Six PortMaster pneumatic shipunloaders supplied to AJWA-RMTI, Jeddah, Saudi Arabia, have been in operation since May 2001, Nystroem said. With an unloading rate of 200 tph each, the unloaders are used on ships up to 100,000 dead weight tonnes.

Hartmann Förderanlagen reports strong business in all three of its business fields of pneumatic shiploading and unloading, hot coke suction systems, and mechanical conveying systems. Most of its business activity has been in North America, Europe and the Middle East region.

In its primary field of pneumatic shipunloading, Hartmann is now commissioning an order from a customer in Austria for a new stationary 150-tph pneumatic shipunloader for grain and sunflower seeds. The unit was to have been in full service by mid-October.

The unloader is a new design from Hartmann and was completed in nearly eight months, including engineering, fabrication, erection and commissioning.

With this new, low-cost design, Hartmann hopes to strengthen and improve its position in the grain handling market, Haeuser said. Furthermore, new unloaders with a similar design up to 500 tph, either on rails or with bogie wheels, are being developed.

Buhler AG has been involved in several new projects that are currently in various states of completion.

"This year, our pneumatic shipunloader, the Portanova, has been successfully launched," Herzmann said. "In addition, the newest Mobilpneumat generation has been developed and launched. It completes our existing program of unloaders in the lower capacity range."

According to Herzmann, Buhler has been busy completing projects for Emirates Flour & Animal Feed Factory in Abu Dhabi, United Arab Emirates; International Foodstuffs Co. in Sharjah, United Arab Emirates; and for China Dalian Beiliang Co. in Dalian, China.

Vigan has had one of its busiest years, according to Beauduin, and its workshop has been operating at maximum capacity. The bulk of Vigan’s business is now in European Union countries and its associated and future members, Beauduin added.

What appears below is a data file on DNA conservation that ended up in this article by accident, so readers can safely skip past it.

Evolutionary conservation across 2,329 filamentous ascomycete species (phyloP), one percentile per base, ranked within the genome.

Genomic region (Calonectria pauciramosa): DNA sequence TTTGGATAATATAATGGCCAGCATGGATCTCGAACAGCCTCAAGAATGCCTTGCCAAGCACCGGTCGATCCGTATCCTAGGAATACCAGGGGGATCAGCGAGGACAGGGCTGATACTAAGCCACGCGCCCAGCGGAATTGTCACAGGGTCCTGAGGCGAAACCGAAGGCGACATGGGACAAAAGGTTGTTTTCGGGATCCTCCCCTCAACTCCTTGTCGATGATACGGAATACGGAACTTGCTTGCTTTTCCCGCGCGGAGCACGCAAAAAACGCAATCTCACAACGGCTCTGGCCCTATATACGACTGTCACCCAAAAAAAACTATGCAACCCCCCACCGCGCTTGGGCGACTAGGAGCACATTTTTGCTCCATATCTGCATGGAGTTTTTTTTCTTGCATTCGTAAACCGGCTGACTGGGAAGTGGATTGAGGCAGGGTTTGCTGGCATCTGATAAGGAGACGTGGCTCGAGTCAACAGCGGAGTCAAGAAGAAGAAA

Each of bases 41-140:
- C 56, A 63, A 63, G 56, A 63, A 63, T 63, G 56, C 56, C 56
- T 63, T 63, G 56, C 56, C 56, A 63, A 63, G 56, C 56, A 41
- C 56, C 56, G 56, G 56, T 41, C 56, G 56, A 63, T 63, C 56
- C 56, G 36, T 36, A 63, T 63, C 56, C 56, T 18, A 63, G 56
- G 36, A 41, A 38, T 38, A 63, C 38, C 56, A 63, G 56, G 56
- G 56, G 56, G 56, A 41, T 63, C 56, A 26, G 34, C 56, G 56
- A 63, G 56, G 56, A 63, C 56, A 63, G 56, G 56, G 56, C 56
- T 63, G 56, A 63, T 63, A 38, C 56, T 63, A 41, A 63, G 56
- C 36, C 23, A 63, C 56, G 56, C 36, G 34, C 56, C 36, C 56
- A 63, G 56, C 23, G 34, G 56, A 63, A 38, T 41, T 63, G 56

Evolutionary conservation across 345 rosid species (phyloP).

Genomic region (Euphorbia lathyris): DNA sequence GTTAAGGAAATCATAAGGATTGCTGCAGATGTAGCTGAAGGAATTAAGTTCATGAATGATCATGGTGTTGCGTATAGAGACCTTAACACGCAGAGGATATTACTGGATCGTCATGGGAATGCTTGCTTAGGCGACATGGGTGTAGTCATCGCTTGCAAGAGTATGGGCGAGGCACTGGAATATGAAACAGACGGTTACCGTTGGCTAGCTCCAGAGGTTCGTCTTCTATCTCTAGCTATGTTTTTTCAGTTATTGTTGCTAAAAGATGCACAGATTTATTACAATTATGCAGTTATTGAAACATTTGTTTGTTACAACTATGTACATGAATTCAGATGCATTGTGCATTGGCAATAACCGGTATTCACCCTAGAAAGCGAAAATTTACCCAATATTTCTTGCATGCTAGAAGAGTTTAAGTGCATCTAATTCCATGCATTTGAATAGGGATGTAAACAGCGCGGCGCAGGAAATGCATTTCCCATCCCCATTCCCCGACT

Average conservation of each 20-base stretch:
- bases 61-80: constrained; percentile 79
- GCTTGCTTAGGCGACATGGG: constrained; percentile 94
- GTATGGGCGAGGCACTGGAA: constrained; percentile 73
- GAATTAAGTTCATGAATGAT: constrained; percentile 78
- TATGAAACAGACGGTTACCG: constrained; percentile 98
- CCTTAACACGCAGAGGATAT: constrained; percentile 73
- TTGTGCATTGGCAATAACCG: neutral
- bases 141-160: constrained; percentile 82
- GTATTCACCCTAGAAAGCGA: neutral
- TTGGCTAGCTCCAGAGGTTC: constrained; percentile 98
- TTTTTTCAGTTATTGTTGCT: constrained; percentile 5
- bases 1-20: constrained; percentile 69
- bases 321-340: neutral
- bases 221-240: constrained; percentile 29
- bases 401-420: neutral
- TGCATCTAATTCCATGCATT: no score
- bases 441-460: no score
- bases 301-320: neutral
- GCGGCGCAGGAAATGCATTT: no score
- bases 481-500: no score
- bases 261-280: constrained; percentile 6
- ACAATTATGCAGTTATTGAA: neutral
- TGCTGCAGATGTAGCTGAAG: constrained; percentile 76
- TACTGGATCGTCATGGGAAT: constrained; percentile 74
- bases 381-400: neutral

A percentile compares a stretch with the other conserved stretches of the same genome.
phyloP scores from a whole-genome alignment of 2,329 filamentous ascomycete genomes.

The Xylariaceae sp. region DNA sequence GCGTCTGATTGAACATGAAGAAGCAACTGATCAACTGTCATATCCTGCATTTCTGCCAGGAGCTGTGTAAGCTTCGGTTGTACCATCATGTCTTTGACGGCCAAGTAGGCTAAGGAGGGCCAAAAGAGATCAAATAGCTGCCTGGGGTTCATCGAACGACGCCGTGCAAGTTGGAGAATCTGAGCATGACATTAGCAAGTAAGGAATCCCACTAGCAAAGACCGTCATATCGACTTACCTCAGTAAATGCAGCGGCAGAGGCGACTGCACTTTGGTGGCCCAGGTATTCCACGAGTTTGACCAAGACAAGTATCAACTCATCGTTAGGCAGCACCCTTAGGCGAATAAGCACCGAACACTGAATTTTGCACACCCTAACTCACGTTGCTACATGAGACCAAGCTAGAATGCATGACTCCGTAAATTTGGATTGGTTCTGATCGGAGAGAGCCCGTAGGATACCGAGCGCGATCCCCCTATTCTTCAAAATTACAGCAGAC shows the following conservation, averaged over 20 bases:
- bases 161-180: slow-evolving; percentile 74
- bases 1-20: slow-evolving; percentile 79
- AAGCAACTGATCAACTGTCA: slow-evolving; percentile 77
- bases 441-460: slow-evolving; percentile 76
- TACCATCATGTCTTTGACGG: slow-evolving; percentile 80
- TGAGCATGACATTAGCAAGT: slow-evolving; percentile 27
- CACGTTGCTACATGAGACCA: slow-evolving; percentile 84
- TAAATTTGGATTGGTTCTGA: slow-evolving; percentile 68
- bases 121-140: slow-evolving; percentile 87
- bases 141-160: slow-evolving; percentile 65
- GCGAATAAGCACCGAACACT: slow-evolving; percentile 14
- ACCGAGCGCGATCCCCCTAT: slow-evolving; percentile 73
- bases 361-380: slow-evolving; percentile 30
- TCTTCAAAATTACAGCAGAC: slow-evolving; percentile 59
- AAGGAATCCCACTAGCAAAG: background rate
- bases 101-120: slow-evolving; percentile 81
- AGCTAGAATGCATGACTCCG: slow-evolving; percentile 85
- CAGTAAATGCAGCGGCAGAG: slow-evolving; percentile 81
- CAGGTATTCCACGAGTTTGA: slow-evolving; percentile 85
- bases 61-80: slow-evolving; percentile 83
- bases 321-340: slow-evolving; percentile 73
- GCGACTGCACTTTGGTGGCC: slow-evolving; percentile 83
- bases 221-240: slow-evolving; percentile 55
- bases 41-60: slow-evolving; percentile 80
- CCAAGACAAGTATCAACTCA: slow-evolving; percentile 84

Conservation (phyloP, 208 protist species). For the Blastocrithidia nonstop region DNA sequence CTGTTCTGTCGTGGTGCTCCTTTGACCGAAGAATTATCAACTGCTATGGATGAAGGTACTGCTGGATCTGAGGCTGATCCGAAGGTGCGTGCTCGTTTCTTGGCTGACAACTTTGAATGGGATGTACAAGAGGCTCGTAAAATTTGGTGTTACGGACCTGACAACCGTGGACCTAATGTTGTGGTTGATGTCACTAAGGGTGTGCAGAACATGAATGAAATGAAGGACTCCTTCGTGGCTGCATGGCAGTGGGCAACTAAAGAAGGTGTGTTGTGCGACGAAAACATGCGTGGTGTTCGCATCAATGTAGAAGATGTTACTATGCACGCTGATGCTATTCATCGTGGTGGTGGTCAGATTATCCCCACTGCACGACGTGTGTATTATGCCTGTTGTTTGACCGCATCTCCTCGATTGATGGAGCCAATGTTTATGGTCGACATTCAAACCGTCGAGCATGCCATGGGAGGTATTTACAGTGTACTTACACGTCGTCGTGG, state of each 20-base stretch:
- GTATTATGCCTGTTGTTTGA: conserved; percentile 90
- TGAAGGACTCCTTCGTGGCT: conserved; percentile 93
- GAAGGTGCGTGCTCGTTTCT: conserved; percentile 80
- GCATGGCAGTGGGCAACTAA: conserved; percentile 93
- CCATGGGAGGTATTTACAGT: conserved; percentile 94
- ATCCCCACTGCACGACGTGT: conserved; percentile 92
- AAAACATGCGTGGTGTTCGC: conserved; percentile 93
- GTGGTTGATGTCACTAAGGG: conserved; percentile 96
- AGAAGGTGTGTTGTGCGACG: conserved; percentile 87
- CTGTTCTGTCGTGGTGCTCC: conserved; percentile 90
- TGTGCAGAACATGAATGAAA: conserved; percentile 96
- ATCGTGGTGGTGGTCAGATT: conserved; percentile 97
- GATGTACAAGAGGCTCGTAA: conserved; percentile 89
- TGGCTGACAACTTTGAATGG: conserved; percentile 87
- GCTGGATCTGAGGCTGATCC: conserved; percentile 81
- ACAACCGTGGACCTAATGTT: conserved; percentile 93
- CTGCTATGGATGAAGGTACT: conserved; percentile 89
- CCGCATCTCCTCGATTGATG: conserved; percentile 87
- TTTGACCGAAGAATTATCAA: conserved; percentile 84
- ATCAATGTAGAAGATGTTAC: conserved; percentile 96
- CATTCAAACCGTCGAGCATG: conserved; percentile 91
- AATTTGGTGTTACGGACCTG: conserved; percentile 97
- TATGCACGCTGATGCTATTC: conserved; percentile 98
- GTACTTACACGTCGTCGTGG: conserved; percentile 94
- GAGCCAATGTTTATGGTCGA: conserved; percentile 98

Vigan’s pneumatic process is a sealed capture system against dust spillage, dirty air and other nuisances.

"Massive new opportunities with few environmental and traffic constraints exist in the development of European fluvial-maritime transport and cargo handling along the Europe inland rivers and waterways," Beauduin said.

New mills and terminals are installing Vigan equipment at seaport facilities along the Rhine, the Seine and the Thames rivers and along canals and ports in France, Belgium, England, Holland, Germany and Poland, he said.

On the Seine River near Paris, three different flour mills, including Les Grands Moulins de Paris in Gennevilliers, Les Grands Moulins de Corbeil and Les Grands Moulins de Pantin, have recently invested in Vigan static shipunloaders.

In Holland, Vigan has supplied new unloaders to Cargill in Bergen-op-zoom and to the Heineken Brewery in s’Hertogenbosch.

Vigan also supplied a shipunloader in the Port of Crotone, Italy, and a 300-tph unloader in Krefled, Germany, to Cerestar AG. Two mobile units equipped with special filters were recently installed at Rijeka Port, Croatia.

In addition, Vigan has commissioned several installations in China, Singapore, Central and South America, Algeria, Nigeria, Saudi Arabia and South Africa.

GLOBAL IMPLICATIONS. Globalization of grain trade and grain marketing increases every year. While the integration of global markets benefits all countries buying and selling grain, the new large-scale grain market is susceptible to market downturns that originate in only one country.

"In general, the grain trading market is still increasing, which creates new opportunities," said Herzmann. "However, the recent political turmoil and economic uncertainties [since the Sept. 11 terrorist attack in the U.S.] have an unprecedented impact on the outlook and confidence of the business communities. Particularly, the markets in the Middle East and some parts in Africa are under a cloud."

Herzmann said Buhler has witnessed the China market as the primary active force during the past years in the Asian and Indonesian regions. "In the meantime, the focus has shifted to the Middle East," he said. "However, the political situation makes it virtually impossible to anticipate the immediate future; the market will be probably very unstable."

Beauduin points out that negative circumstances of the economy have direct influence on the world transport business. On the positive side, he noted that the global market situation does help customers make real comparisons and decisions.

Neuero’s Fox also recognizes many of the strengths and weaknesses of the global market.

"Globalization is making business easier, but the political and financial problems in developing countries make it difficult for long-term investments," he said. "In the mid-1990s, we saw a boom in Asia, especially in Indonesia. After the political changes in Russia and the economic problems in the Middle East, the long-term investments slowed down or even stopped."

BMH Marine has observed less of a shift in the global market and more of a balancing of business activity.

"In general, a large part of our business came from Asia and North America in the past," Nystroem said. "We now see a change to a more equal balance between mainly Europe, Asia and North America.

"The current slow down of the international economic situation affects the possibilities to perform new business, whereas after sales services and spare parts are much in demand for existing equipment," he continued. "It seems the market is in a kind of waiting position, holding new investments back."